The General and the Genius: Groves and Oppenheimer -- the Unlikely Partnership That Built the Atom Bomb
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In the summer of 1945, the world was changed forever. The bomb that ushered in the atomic age was the product of one of history's most improbable partnerships. Leslie Richard Groves was made overlord of the impossibly vast scientific enterprise known as the Manhattan Project. His mission: to beat the Nazis to the atomic bomb. So he turned to the nation's preeminent theoretical physicist, J. Robert Oppenheimer. In their three-year collaboration, the iron-willed general and the visionary scientist led a brilliant team in a secret mountaintop lab and built the fearsome weapons that ended the war but introduced the human race to unimaginable new terrors.
his elbows and his white Trinity security badge hanging from a button on his shirt. It was stifling in the small tent, which, to minimize dust, had no ventilation. Temperatures soared. In this claustrophobic space, which smelled of sweat and heated canvas, a few men removed their shirts and undershirts. For both documentary and instructional purposes, a movie cameraman captured the operation on sixteen-millimeter film. One still photograph from a single frame of that film would in the years to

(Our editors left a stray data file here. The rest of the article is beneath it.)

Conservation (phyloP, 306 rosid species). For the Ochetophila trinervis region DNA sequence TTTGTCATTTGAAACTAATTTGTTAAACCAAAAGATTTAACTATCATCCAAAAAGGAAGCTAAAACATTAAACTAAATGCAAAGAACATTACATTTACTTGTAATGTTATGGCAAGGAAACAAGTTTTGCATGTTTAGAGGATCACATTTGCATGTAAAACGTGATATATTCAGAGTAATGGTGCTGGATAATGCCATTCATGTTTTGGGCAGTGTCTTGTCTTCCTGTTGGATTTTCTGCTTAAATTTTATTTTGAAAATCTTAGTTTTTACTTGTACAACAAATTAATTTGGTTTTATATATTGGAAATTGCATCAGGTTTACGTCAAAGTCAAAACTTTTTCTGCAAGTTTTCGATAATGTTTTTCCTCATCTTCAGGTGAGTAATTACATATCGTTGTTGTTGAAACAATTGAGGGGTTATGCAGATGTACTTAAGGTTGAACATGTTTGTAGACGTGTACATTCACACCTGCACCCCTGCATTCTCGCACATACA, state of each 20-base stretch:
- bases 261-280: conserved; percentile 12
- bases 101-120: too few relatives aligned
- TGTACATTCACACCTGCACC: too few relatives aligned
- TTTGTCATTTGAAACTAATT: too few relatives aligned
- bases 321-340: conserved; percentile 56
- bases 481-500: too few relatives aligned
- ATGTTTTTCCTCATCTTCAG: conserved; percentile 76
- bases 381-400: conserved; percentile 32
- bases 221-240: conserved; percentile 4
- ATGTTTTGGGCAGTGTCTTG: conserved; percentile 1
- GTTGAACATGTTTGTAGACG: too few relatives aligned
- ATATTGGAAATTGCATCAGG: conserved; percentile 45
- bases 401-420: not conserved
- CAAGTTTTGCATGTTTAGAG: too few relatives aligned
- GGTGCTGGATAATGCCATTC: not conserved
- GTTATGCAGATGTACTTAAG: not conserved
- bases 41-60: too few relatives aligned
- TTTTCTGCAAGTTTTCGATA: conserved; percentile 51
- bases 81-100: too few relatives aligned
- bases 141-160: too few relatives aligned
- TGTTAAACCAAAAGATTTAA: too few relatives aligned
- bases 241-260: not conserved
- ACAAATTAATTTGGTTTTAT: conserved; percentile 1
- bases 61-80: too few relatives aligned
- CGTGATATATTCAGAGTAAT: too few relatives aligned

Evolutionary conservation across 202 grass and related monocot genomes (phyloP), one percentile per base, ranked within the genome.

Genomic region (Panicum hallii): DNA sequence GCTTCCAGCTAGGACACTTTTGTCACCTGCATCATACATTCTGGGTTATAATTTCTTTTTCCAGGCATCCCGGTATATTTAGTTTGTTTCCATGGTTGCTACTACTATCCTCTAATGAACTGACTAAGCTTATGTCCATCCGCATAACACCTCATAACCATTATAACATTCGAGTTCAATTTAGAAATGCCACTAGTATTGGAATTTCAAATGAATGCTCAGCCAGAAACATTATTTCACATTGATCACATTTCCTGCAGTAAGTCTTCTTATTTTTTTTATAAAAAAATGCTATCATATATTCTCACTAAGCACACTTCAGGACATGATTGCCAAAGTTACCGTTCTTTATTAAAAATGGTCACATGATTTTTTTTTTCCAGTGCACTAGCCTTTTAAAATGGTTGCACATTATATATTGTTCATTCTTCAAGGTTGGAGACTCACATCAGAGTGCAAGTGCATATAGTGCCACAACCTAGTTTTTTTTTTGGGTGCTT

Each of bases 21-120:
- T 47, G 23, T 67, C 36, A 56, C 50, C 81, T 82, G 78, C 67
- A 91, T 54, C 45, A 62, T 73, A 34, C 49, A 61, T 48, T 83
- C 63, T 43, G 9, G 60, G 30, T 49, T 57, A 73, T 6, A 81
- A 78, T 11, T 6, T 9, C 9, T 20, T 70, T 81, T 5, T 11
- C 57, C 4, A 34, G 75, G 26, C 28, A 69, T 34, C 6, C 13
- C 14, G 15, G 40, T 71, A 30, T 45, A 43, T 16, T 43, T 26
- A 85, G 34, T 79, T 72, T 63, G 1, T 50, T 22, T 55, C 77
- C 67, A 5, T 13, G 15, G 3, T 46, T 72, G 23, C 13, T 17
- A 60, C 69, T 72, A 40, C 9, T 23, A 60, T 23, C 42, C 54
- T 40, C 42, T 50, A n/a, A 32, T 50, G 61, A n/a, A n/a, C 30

Priscilla, mentioned passim: 105, 124–25, 188, 206 Berkeley Conference and, 51–52 Kitty Oppenheimer and, 130 marriage to Duff Duffield and, 229 Robert Oppenheimer and, 128 secretary to Oppenheimer and, 76, 87 Greenbacher, Hazel, 152 Greenglass, David, 135, 265, 328, 411 Greisen, Kenneth, 195, 300 Ground Zero. See Trinity Site Groves, Grace, 27, 120 Groves, Gwen, 27, 120 Groves, Leslie R., mentioned passim: 6, 25, 32, 45, 50, 56, 59, 62, 63, 67, 68, 77, 84, 213–15, 217–18, 239, 242,
was assumed that most of this money would go to universities. In June 1940, Roosevelt took a more significant step. He established the National Defense Research Committee (NDRC) to coordinate scientific research needed for national defense, and he transferred the Committee on Uranium to the new organization, where it became known simply as the “Uranium Committee.” Vannevar Bush of the Carnegie Institute was asked to serve as chairman. The son of a Universalist parson, Bush received doctorates
Operation Meetinghouse. Taking off from bases in Saipan and Tinian, 334 B-29s conducted a raid on Tokyo. Arriving just after midnight, March 10, the B-29s dropped over 1,700 tons of incendiary bombs from an altitude of only five hundred feet, burning more than sixteen square miles of the city to the ground. Although precise figures are not available, at least 100,000 people died, and perhaps another 125,000 were seriously injured. The Tokyo fire department later estimated that at least 286,000
production to the army and to make the first of a series of important decisions. The Stone and Webster Company was awarded a contract for the construction of a pile in Oak Ridge, Tennessee, to produce commercial quantities of plutonium. But when Bush urged that all four methods of separating uranium be explored, Marshall resisted, arguing that bankrolling four expensive experiments was unaffordable, given the other demands of the war effort. He initially gave tentative approval to the plutonium